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Frankfurt Book Fair

Rethink. Renew. Frankfurt Book Fair 2011

Graphic Novels – a success story
Graphic Novels from Germany can be found on all German collective stands at international book fairs. The term graphic novel was coined by Will Eisner, who used it to describe his groundbreaking comic book A Contract with God in the 1980s. His previous work included writing and illustrating the superhero series ‘The Spirit’. This new graphic novel was neither a heroic story nor the beginning of a series. For Eisner, the new concept was not about denigrating his earlier work, but an attempt to define a new artistic form.
A graphic novel is first and foremost a self-contained work, using a format frequently closer to that of a book than to comics or serials.
In contrast to comics, graphic novels also tend to be taken seriously in the literary press. The media’s attention was initially drawn to works such as Maus by Art Spiegelman, or Persepolis by Marjane Satrapi. Original German titles then began to appear, igniting booksellers’ interest.
Far-reaching campaigns by publishers have also contributed a great deal to the success of the graphic novel. One example is, targeted at both readers and sellers. News, events and press reviews are posted, as well as discussion pieces on the theme of the graphic novel. The same publishers jointly produce the flyer ‘What is a Graphic Novel?’, which first appeared in 2008. It contains an informative comic strip, and introduces a selection of graphic novels from participating publishers. The flyer is distributed free, and the reception was so positive that four subsequent updates and reprints followed.
In this way, graphic novels found their place in the book trade, and were not just confined to specialised comic book shops. And graphic novels, in turn, attracted new, younger customers to book shops.
This development has broadened perspectives for emerging German author-illustrators, so that in addition to graphic novels from France and the USA under licence in Germany, there have long been successful home-grown examples. Recent German graphic novels have in turn been licensed successfully on the international market.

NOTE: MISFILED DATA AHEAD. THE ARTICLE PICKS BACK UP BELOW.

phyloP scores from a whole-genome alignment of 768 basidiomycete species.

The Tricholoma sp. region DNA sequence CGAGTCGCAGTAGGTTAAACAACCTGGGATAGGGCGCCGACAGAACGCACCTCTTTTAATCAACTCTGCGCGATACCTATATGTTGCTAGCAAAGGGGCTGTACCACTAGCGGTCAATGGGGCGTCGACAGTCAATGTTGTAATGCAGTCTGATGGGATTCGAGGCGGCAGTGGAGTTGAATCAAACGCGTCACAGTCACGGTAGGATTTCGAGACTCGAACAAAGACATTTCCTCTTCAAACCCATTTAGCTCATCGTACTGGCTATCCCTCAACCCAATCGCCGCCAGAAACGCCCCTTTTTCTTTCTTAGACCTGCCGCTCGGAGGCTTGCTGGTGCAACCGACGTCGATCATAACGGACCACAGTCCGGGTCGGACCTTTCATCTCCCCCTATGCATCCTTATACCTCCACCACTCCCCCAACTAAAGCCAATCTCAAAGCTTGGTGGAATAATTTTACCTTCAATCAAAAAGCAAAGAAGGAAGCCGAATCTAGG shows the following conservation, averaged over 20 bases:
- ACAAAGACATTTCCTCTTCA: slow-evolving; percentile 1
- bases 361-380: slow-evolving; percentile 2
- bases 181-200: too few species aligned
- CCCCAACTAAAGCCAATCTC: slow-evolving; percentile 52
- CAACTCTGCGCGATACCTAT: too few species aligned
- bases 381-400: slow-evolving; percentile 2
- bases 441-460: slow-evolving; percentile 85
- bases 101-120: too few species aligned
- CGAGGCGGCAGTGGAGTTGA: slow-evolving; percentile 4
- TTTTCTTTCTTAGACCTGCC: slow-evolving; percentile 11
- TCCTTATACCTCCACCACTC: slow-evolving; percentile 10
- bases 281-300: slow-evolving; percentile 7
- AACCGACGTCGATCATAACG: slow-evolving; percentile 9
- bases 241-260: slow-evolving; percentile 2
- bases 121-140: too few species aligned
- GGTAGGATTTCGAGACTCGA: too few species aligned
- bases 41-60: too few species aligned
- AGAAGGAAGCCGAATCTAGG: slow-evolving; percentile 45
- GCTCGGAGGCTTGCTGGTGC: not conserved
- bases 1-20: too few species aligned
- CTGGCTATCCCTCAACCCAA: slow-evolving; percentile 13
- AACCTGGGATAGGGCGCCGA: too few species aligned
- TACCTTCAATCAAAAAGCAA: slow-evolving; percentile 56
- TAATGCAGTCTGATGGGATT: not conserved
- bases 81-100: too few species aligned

Reinhard Kleist’s graphic novel Castro

There is a broad spectrum of content. Popular genres and themes include autobiographical stories such as Heute ist der letzte Tag vom Rest deines Lebens (‘Today is the Last Day of the Rest of Your Life’) by Ulli Lust, history as in Castro by Reinhard Kleist, coming-of-age stories such as Alien by Aisha Franz, and cultural history, as in Baby’s in Black – The Story of Astrid Kirchherr and Stuart Sutcliffe by Arne Bellstorf.
These are stand-out graphic novels, distinguished by their stylistic range. The emerging German scene is refreshingly experimental, but never at the expense of readability. The expanding readership for these books extends beyond Germanspeaking countries, and graphic novels from Germany are also well received internationally. They are capable of winning over new readers, whose heads might not be turned by classic comic books.
By Jutta Harms
Publishers of graphic novels:

Frankfurt Academy: Network with the best at top-quality events
The Frankfurt Academy, the new international conference brand of the Frankfurt Book Fair, is ‘The Mind Network’. This year, for the first time, the Fair’s best congresses and special events – such as the International Rights Directors Meeting RDM, or the Frankfurt Book Fair’s Professional Programme ‘Best Practice / New Ideas’ – are coming together under the umbrella of the Academy. It is targeted at rights professionals, editors and publishers, amongst others. ‘We have launched the Frankfurt Academy because trade visitors to the Book Fair are changing the way they work,’ explains Holger Volland, Vice President Conferences & Creative Industries. ‘Now, not only will they have access to a wide range of top-quality, targeted events, but they will also be able to network with top-level professionals from 150 countries and to expand their knowledge base.’
Brazil, Apps and Tablet Publishing